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Daniel Shapero

Research Scientist/Engineer Senior





Department Affiliation

Polar Science Center


B.S. Applied Mathematics, McGill University (Montreal, QC, Canada), 2010

Ph.D. Applied Mathematics, University of Washington - Seattle, 2017


2000-present and while at APL-UW

The Framework for Ice Sheet–Ocean Coupling (FISOC) V1.1

Gladstone, R., and 12 others including D. Shapero, "The Framework for Ice Sheet–Ocean Coupling (FISOC) V1.1," Geosci. Model Dev., 14, 889-905, doi:10.5194/gmd-14-889-2021, 2021.

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11 Feb 2021

A number of important questions concern processes at the margins of ice sheets where multiple components of the Earth system, most crucially ice sheets and oceans, interact. Such processes include thermodynamic interaction at the ice–ocean interface, the impact of meltwater on ice shelf cavity circulation, the impact of basal melting of ice shelves on grounded ice dynamics and ocean controls on iceberg calving. These include fundamentally coupled processes in which feedback mechanisms between ice and ocean play an important role. Some of these mechanisms have major implications for humanity, most notably the impact of retreating marine ice sheets on the global sea level. In order to better quantify these mechanisms using computer models, feedbacks need to be incorporated into the modelling system. To achieve this, ocean and ice dynamic models must be coupled, allowing runtime information sharing between components. We have developed a flexible coupling framework based on existing Earth system coupling technologies. The open-source Framework for Ice Sheet–Ocean Coupling (FISOC) provides a modular approach to coupling, facilitating switching between different ice dynamic and ocean components. FISOC allows fully synchronous coupling, in which both ice and ocean run on the same time step, or semi-synchronous coupling in which the ice dynamic model uses a longer time step. Multiple regridding options are available, and there are multiple methods for coupling the sub-ice-shelf cavity geometry. Thermodynamic coupling may also be activated. We present idealized simulations using FISOC with a Stokes flow ice dynamic model coupled to a regional ocean model. We demonstrate the modularity of FISOC by switching between two different regional ocean models and presenting outputs for both. We demonstrate conservation of mass and other verification steps during evolution of an idealized coupled ice–ocean system, both with and without grounding line movement.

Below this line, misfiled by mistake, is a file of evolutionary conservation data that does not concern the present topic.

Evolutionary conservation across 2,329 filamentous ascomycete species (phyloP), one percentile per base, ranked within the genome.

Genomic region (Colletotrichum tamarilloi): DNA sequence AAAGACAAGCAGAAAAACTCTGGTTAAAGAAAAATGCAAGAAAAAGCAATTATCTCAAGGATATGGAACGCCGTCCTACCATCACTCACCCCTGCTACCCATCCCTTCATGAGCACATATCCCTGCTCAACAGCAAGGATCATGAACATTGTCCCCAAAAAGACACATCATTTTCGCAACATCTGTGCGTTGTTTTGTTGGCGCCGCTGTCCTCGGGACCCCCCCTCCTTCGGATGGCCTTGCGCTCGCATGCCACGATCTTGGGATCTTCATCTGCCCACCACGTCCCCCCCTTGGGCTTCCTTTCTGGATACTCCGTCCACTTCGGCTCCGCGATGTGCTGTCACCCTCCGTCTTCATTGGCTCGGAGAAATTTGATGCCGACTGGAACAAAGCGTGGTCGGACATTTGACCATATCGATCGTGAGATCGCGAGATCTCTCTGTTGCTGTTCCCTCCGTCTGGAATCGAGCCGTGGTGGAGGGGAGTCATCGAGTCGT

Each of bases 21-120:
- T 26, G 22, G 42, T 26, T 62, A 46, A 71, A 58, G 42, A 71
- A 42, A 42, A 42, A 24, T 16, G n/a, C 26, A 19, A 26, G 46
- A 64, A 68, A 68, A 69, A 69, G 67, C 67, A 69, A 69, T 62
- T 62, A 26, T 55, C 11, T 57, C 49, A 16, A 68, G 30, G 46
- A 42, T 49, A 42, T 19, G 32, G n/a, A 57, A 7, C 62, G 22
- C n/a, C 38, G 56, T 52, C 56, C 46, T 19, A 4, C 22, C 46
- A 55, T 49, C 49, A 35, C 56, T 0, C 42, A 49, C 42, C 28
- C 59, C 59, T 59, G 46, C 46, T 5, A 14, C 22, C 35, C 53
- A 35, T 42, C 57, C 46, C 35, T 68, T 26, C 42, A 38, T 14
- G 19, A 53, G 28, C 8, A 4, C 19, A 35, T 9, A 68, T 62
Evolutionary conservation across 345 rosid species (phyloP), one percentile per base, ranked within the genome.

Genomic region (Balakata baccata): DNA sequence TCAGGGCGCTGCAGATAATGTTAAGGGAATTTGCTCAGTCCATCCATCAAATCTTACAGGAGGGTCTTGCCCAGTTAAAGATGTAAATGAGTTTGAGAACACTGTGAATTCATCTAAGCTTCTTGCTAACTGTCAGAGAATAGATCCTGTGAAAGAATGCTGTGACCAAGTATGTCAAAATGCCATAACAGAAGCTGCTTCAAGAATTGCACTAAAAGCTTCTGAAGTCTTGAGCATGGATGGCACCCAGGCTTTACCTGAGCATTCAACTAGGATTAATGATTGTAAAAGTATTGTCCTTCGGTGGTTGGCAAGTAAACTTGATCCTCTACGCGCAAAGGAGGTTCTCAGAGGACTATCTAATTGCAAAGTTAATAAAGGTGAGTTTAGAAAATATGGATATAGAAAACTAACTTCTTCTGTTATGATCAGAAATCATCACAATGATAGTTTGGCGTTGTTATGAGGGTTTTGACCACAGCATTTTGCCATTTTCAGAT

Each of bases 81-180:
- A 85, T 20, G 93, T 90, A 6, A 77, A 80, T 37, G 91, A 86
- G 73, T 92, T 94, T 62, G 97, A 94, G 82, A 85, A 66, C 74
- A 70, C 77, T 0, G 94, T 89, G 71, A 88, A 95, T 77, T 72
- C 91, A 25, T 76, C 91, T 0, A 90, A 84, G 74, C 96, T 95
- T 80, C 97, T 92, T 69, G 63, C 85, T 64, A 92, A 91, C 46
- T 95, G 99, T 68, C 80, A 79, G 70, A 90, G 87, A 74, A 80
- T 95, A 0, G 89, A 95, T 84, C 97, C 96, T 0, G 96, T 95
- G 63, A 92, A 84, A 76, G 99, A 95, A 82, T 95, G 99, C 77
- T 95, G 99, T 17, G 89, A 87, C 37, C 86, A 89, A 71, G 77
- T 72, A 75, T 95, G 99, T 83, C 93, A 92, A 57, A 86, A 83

Brief communication: Heterogenous thinning and subglacial lake activity on Thwaites Glacier, West Antarctica

Hoffman, A.O., K. Christianson, D. Shapero, B.E. Smith, and I. Joughin, "Brief communication: Heterogenous thinning and subglacial lake activity on Thwaites Glacier, West Antarctica," Cryosphere, 14, 4603-4609, doi:10.5194/tc-14-4603-2020, 2020.

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18 Dec 2020

A system of subglacial lakes drained on Thwaites Glacier from 2012-2014. To improve coverage for subsequent drainage events, we extended the elevation and icevelocity time series on Thwaites Glacier through austral winter 2019. These new observations document a second drainage cycle in 2017/18 and identified two new lake systems located in the western tributaries of Thwaites and Haynes glaciers. In situ and satellite velocity observations show temporary < 3% speed fluctuations associated with lake drainages. In agreement with previous studies, these observations suggest that active subglacial hydrology has little influence on thinning and retreat of Thwaites Glacier on decadal to centennial timescales.

Acoustics Air-Sea Interaction & Remote Sensing Center for Environmental & Information Systems Center for Industrial & Medical Ultrasound Electronic & Photonic Systems Ocean Engineering Ocean Physics Polar Science Center